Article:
We focus on the case in Eq. (1.1) and redundant subscripts are hereafter omitted. For two photons with energies and respectively, the dispersion relation in Eq. (1.1) would lead to a difference between their observation times as [4, 21]
(1.2) 
where
(1.3) 
is the Lorentz violation factor, is the redshift of the GRB source, is the Hubble expansion rate, and are cosmological constants [22].
By taking into consideration, the intrinsic time lag at the GRB source between two photons is
(1.4) 
where is the observed time lag between these two photons. The intrinsic time lag is a function of due to the fact that the time delay caused by the light speed variation should be subtracted from the observed time lag. In our analysis, the energy threshold of high energy photons is set as 1 GeV for intrinsic energy, i.e., . These photons are detected by the Large Area Telescope (LAT) [19] onboard FGST. On the other hand, is lower than [20] and thus can be omitted in Eq. (1.3). Obviously, if we fix the low energy photon, the distribution of would be the light curve of high energy emission at the GRB source. For a certain GRB, it is in fact arbitrary to choose such a low energy photon (different choices only lead to a shift of the zero point). But since we are going to use data from different GRBs, a unified standard is required. Here, we follow Refs. [16, 17] where the low energy photon is chosen as the first main peak of Gammaray Burst Monitor (GBM) [20] light curve, with photon energies ranging between keV. The criteria for the low energy photon peak time can be performed under difference conditions such as in the observer reference frame and in the source reference frame, with also different energy bands and time bins, and these different choices can lead to a uncertainty of around 1 second for each . Such uncertainties have little influences on the analysis in this work. We thus can adopt the “intrinsic time" as the high energy photon emitting time at the source for our simultaneous analysis of different GRBs. The intrinsic properties of different GRBs are not the same from a strict sense. We assume that GRBs have similarities in some respects, such as the correlation between the high energy event and a remarkable low energy event in the GRB source reference frame, and thus different GRBs could be analyzed simultaneously to reveal possible regularities behind the GRB data.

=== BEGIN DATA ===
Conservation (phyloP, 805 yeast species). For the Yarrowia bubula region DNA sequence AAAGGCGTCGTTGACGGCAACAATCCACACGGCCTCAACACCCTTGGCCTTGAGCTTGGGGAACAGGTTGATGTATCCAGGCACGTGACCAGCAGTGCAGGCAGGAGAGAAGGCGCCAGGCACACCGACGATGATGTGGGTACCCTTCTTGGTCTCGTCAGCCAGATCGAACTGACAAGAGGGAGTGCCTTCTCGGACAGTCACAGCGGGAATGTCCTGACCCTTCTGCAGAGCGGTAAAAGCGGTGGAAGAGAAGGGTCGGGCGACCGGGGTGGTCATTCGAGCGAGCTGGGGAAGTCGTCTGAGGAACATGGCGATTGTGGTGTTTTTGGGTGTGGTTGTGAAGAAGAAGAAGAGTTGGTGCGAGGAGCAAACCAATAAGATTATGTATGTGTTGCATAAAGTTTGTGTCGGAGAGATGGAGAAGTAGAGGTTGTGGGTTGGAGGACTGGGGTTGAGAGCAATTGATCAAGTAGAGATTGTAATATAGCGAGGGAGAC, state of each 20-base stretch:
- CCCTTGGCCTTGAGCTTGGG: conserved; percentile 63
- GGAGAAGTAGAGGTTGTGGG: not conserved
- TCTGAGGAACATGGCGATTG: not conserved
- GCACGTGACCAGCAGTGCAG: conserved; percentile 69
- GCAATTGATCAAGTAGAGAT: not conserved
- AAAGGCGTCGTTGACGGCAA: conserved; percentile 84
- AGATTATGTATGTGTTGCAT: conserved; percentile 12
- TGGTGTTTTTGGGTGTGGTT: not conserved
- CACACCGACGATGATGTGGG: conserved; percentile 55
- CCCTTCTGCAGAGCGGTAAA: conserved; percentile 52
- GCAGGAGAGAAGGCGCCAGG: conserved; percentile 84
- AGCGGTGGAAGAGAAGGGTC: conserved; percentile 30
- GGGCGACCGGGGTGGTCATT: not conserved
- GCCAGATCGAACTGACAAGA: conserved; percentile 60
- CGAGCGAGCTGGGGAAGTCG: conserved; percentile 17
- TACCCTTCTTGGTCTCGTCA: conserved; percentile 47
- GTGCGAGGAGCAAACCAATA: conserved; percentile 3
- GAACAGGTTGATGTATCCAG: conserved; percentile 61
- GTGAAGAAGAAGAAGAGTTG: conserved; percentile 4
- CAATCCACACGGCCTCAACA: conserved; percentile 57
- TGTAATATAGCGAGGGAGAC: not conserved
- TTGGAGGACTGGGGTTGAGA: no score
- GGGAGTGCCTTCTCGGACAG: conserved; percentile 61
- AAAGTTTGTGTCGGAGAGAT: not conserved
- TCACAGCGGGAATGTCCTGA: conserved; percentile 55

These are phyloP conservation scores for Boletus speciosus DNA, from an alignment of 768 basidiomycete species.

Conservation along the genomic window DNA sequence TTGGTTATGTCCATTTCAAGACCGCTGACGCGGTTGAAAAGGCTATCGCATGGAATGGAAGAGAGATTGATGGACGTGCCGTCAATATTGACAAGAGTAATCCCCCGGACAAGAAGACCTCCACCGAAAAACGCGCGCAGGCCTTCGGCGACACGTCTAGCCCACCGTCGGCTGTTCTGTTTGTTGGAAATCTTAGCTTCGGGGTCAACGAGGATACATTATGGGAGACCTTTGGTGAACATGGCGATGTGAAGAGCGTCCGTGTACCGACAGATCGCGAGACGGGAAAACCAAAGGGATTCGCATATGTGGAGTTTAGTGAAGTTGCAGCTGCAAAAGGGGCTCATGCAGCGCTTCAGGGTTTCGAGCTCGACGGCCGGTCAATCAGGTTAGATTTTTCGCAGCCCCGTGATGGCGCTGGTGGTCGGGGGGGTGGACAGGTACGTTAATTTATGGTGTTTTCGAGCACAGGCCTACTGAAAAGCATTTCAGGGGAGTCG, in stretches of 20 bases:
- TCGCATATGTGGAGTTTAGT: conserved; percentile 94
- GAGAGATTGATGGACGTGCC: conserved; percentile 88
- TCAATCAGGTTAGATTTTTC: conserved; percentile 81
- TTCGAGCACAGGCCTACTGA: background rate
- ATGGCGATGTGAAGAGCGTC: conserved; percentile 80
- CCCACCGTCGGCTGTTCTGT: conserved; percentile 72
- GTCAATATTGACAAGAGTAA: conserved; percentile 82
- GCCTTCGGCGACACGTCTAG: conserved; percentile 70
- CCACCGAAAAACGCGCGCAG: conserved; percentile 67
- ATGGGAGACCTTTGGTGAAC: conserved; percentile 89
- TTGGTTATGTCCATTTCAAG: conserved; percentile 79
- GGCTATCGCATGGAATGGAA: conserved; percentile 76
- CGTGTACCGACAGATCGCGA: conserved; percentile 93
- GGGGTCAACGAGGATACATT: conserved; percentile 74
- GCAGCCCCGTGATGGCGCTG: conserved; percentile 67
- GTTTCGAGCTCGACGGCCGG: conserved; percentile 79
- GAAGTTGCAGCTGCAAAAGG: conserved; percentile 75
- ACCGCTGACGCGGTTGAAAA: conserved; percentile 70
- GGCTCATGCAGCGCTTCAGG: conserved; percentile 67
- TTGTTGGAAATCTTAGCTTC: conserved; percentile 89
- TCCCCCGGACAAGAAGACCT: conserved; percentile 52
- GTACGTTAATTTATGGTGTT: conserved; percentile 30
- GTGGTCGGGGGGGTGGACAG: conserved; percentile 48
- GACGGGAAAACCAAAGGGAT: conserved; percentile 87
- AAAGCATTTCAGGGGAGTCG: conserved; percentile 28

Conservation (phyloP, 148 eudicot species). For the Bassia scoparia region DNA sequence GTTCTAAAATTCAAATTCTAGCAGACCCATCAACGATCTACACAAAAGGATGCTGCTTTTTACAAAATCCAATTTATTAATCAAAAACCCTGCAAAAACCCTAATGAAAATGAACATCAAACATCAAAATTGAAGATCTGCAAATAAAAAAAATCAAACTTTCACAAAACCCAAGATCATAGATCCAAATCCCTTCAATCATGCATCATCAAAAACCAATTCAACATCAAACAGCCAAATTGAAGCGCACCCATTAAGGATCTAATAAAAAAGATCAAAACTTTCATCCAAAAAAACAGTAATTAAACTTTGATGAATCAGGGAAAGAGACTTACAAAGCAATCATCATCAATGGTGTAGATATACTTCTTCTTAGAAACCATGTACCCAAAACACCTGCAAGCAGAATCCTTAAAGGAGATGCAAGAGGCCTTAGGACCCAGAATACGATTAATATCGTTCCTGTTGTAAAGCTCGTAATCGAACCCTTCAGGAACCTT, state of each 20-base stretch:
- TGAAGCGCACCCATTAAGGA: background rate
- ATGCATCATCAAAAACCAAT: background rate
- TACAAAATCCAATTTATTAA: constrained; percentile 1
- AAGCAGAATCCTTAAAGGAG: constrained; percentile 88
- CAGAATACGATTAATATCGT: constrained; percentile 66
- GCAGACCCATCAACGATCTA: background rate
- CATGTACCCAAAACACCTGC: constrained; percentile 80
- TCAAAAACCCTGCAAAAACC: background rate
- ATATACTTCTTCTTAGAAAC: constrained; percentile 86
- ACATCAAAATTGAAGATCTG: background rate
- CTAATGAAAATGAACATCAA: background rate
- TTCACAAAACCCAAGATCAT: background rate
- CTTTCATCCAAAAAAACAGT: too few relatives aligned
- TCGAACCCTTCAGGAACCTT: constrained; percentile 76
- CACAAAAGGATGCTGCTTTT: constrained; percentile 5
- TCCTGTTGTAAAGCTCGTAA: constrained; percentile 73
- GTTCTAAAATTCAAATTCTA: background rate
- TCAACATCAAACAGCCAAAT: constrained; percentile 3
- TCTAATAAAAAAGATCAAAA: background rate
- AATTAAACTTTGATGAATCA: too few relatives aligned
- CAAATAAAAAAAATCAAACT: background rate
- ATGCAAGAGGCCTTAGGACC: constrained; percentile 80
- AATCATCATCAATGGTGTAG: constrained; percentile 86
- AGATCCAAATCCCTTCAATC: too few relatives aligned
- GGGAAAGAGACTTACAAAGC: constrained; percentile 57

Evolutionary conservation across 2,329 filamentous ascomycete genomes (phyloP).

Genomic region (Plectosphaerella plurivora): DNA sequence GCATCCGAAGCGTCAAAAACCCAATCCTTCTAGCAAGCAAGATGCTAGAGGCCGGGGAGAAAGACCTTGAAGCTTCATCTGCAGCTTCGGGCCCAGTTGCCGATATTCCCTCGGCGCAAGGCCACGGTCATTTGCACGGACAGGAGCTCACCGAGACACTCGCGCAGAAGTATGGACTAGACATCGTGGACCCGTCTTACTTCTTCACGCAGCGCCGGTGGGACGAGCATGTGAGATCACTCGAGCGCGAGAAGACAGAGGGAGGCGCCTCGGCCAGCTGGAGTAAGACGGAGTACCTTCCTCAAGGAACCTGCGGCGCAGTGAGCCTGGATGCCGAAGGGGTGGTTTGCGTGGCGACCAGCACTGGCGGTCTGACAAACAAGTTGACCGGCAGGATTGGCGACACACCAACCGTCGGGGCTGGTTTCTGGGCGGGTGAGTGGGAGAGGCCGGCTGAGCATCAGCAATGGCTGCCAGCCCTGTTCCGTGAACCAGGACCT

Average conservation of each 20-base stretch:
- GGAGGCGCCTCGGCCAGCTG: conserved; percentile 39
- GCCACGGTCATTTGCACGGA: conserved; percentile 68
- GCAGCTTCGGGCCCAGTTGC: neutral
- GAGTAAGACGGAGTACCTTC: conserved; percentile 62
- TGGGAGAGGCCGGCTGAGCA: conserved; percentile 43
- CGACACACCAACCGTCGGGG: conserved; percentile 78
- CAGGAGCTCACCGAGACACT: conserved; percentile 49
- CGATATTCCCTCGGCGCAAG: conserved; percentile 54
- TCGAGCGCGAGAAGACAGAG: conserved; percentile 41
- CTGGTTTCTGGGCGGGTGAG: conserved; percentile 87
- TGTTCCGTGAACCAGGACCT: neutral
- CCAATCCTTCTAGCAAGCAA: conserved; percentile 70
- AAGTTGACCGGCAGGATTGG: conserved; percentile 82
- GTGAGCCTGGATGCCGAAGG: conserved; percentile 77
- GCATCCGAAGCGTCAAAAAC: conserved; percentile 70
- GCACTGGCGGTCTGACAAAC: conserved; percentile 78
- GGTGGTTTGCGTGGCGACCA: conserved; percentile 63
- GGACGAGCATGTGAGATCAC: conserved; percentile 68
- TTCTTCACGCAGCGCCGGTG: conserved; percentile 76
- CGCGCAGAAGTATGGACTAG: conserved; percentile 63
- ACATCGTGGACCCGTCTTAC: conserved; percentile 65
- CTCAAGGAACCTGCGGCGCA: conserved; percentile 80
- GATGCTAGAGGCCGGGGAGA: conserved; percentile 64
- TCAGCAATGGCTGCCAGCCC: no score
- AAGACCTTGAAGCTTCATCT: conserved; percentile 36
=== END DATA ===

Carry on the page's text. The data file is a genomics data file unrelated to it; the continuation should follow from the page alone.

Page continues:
The method we apply here can trace back to the concept of “information entropy” [23] and is similar to the “dispersion cancellation” (DisCan) method [8], the “minimal dispersion” method [24], the “energy cost function” method [25], and the “sharpnessmaximization” method (SMM) [13]. The essence of this method is based on the expectation that the distribution of emitting time , i.e., the light curve of GRBs, should be “sharp” at the source and the dispersion relation (1.1) tends to smear such a sharp feature. Therefore, a trial of true in of Eq. (1.2) would recover the maximal sharpness whereas a trial of wrong one would not be so effective. To be specific, with each trial , we can obtain the emitting times of all photons in a data set with Eq. (1.4). The sharpness of the distribution would reach its maximum when the trial equals to its truevalue.
The next step is to quantify the sharpness of the distribution. We adopt a function defined as
(1.5) 
where is the emitting time of the th photon in the data set (sorted in ascending order). It should be noted that in [13], (see Eq. (8) therein) is measured on the Earth (detectors), while in our present study, is the intrinsic time at the GRB source to accommodate different GRBs.